Mentally ill female killer executed

Convicted killer Lisa Montgomery, 52, lost her spirited battle to survive the Trump administration. She was executed Wednesday morning, January 13, 2021, after the U.S. Supreme Court refused to reinstate a lower court’s stay of execution that had been overturned by a federal appeals court. Read story here.

Montgomery committed a horrific crime. In 2004 she stole a baby by strangling its mother and cutting it out of her body. The victim, Bobbi Jo Stinnett, 23, ran a dog breeding business and Montgomery gained access to Stinnett’s home by posing as a dog buyer.

She was prosecuted under the federal “Lindbergh” kidnapping law, enacted in response to the infamous Lindbergh infant kidnapping case, which carries the death penalty in cases resulting in death of the victim.

That Montgomery was mentally ill was never disputed. However, in American law, a successful insanity defense requires proving the culprit didn’t know right from wrong. Despite her mental illness, she was able to conceive, plan, and carry out a complicated crime that included faking pregnancy to convince others that she herself had given birth to the stolen baby. At trial, the jury rejected her delusion defense.

But U.S. law doesn’t just excuse insane persons from criminal responsibility; it also forbids executing a person who is too mentally ill or delusional to understand why they’re being put to death. That was the argument Montgomery’s lawyers used to buy time while the clock ran down on the Trump administration. For several weeks, it looked like they might succeed.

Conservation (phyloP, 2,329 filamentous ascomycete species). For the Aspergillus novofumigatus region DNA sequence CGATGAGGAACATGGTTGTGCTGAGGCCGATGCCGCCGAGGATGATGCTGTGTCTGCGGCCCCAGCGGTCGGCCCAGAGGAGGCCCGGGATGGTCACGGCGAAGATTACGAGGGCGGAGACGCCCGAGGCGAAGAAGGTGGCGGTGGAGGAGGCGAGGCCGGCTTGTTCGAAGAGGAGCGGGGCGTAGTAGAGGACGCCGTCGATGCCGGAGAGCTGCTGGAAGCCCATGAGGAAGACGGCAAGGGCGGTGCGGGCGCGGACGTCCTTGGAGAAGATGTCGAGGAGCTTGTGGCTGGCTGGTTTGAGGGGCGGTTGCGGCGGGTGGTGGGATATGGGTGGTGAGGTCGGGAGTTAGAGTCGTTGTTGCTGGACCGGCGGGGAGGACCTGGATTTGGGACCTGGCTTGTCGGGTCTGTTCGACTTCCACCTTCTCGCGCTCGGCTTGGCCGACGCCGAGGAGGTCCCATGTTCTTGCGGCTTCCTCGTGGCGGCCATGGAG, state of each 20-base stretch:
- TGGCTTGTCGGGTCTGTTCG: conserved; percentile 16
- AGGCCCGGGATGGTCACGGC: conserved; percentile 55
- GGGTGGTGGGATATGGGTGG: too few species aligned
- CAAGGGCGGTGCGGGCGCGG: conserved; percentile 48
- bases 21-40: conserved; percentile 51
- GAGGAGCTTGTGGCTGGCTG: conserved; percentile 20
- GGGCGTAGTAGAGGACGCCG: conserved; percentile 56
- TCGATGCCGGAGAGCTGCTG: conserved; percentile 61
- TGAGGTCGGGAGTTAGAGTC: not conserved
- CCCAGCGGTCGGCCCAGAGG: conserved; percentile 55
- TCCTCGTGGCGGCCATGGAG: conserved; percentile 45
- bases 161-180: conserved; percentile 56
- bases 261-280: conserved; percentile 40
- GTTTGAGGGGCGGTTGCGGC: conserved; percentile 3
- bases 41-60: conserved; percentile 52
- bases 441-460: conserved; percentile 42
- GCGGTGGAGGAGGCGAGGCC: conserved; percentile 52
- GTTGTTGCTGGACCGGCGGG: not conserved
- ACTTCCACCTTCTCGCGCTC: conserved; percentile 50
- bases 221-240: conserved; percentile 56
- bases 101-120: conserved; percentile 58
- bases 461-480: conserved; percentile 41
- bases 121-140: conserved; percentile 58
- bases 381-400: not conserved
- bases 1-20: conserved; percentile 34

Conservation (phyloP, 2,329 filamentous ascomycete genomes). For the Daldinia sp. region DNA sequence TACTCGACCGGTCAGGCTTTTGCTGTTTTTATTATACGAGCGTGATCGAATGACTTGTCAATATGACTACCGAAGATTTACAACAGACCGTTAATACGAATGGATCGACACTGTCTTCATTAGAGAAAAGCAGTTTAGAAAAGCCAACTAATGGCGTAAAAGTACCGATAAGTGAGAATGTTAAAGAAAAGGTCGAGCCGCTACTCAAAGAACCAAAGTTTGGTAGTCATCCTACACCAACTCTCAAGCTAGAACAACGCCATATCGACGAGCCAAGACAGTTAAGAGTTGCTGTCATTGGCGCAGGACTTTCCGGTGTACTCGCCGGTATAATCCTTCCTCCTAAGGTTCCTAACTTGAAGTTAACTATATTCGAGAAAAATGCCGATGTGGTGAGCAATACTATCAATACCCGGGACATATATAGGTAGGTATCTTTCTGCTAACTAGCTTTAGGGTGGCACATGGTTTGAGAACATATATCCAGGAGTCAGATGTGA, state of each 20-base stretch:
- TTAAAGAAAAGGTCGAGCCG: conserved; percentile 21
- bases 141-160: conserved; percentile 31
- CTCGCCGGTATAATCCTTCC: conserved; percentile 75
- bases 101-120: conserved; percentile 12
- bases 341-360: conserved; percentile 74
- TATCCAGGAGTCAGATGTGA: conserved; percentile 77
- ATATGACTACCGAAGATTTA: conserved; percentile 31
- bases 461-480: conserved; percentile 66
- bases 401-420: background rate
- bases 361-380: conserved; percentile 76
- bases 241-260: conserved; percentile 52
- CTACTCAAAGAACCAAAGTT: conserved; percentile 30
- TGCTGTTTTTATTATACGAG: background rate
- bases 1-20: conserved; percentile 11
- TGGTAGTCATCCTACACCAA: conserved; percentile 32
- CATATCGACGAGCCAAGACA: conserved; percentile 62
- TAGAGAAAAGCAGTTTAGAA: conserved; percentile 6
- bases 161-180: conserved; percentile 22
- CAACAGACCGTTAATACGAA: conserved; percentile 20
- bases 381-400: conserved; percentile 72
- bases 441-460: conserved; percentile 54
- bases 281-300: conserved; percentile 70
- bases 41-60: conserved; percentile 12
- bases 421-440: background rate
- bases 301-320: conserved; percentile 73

They hoped that President-Elect Biden, who opposes the death penalty and has said he’ll work to end it, would spare her life. Whether he would have isn’t clear; while his position on the death penalty is unambiguous, he hasn’t overtly committed to intervene to stop the executions of inmates currently on federal death row. That may become moot, as the Trump administration — no doubt impelled by the heartless man at the top — has been rushing to shovel them all into the federal death chamber before Biden takes office.

The death penalty, of course, is controversial. Generally speaking, conservatives support it, while liberals oppose it. Some crimes cry out for it, but a flawed justice system has made its imposition arbitrary, it’s tainted by racial disparities, and flawed trials have resulted in dozens of innocent people being convicted and sentenced to death who later were exonerated. There also are problems with the execution process itself.

Most other countries have abolished it. On the global stage, the fact the U.S. still executes people weakens its arguments in confronting China’s prolific use of the death penalty. It’s harder to credibly criticize their practices, when we do it ourselves. From a punitive standpoint, life in prison without hope of release can be worse than death, especially in the harsh solitary confines of Florence ADX, where terrorists and bombers are sent.

In Montgomery’s case, there was no doubt of her guilt, and her execution appears to have gone without a hitch (as these things go). In her case the debate was, and will continue to be, about her culpability given her mental state. Her crime was monstrous; the question is whether she was a monster. The crime, I believe, was deserving of death; the issue is whether, given her mental disabilities, imposing it and carrying it out was the right thing to do. There’s a large element of society who will dismiss that without consideration, but people who don’t think are untroubled by lots of things that vex people who do, aren’t they?